One the same floor as Guillermo’s was the room of the German artist duo Koikate (Lea Walloschke and Sebastian König). Their room felt like an alternative universe within the alternative universe of TheHaus, it stood out as it didn’t maintain any obvious link to street art and was also the only one that came with a description. The duo operates predominantly in the realm of performance art, so the temporality of creative work TheHaus embodied is routine for them as well.
Courtesy of artist’s website.
In their room every instagrammer regretted the photo ban more than anywhere else. The black-and-white floor complemented the pink hues of the neon tank. There was a blonde wig hung above the table (it was huuuuuge), masks that one could put on, penises of various sizes, toy dinosaurs on a chessboard and a horse suspended from the ceiling, among other things. Despite its glamour and pinkness the room’s message was in fact pretty dismal, based on in-depth research on war and weapons. The bullets in the cupboard, made of items of daily use coated in wax, might have seemed innocent, but apparently at least some of them were quite accurate models of real ammunition.
If you took place by the cupboard with gold and weaponry and had a look around, everything in the room seemed to be in its right place. That’s because from the viewpoint of the wealthy and powerful, the world does make sense. But as soon as you left the privileged corner, confusion took over clarity and the room turned to mess, indications of injustice and violence then came to light.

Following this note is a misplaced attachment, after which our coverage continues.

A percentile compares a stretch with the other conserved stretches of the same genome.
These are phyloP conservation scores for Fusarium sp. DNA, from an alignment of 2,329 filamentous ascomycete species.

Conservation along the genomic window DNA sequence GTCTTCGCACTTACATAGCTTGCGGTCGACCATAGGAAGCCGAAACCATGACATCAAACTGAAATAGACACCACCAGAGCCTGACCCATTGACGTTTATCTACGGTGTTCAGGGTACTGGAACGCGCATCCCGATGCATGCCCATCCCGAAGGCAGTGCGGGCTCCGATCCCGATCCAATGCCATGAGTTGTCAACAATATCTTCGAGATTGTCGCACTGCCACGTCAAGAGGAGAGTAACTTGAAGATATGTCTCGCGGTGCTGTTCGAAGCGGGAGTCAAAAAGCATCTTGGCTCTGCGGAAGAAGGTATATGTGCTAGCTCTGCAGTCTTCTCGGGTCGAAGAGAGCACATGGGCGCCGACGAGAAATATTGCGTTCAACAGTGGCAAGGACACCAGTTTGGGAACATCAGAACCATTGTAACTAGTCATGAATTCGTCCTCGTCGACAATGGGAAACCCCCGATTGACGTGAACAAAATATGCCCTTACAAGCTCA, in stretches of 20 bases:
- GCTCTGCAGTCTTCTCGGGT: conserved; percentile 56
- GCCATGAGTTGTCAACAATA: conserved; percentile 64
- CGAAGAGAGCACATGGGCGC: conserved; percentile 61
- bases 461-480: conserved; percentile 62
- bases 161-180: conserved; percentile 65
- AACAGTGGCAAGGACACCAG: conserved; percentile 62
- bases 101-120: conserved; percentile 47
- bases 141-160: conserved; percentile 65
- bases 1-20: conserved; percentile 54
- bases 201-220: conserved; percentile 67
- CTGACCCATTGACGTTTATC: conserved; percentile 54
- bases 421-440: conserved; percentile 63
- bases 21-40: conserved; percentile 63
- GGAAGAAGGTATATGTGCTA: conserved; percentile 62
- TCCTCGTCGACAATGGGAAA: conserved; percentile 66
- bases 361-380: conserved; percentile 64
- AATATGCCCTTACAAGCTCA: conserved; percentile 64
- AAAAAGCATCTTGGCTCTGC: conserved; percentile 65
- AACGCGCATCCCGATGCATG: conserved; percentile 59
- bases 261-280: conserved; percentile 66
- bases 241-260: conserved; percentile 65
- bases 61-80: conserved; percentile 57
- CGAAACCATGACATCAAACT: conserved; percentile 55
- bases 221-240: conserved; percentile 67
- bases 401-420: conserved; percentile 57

According to Lea, who also did tours, one of the best things about The Haus was the rare opportunity to see people’s reactions to her work. Often unaware that she was the artist, visitors felt free to discuss the art and give their honest opinions. It was interesting to observe, she said, how people of different nationalities perceived the room differently. What they had in common was to assume it is the other country who does bad things, not their own. Another best thing was the freedom to do whatever you wanted. Once you were part of the project, there wasn’t anyone checking on what you’re doing. The artists got the freedom and the responsibility to exhibit whatever they themselves saw fit.
The horse from Koikate’s room already has another gig and has been spared the bulldozer’s claw. The rest will turn to dust, but the duo doesn’t feel sorry for any of it. One hoards so much stuff, Lea told me, it is more of a relief to let some of it go. Would they ever re-do the piece in a another exhibition space? No, yes, maybe. It’s not on the schedule, anyway. The installation is site-specific so even if the same concept was to be used again, changes would be inevitable.
Courtesy of TheHaus
The exhibition enjoyed unprecedented popularity, a long queue formed outside the entrance every day. It didn’t only draw attention of art enthusiast and random passersby, but of the Berlin authorities as well and the long-term debate on whether or not to establish a street art museum gained momentum. Should street art should be institutionally protected or is it against its very nature? The question remains unanswered, but is for sure that The Haus offered a neat temporary solution. The project was a means of promoting street art without bending its very rules.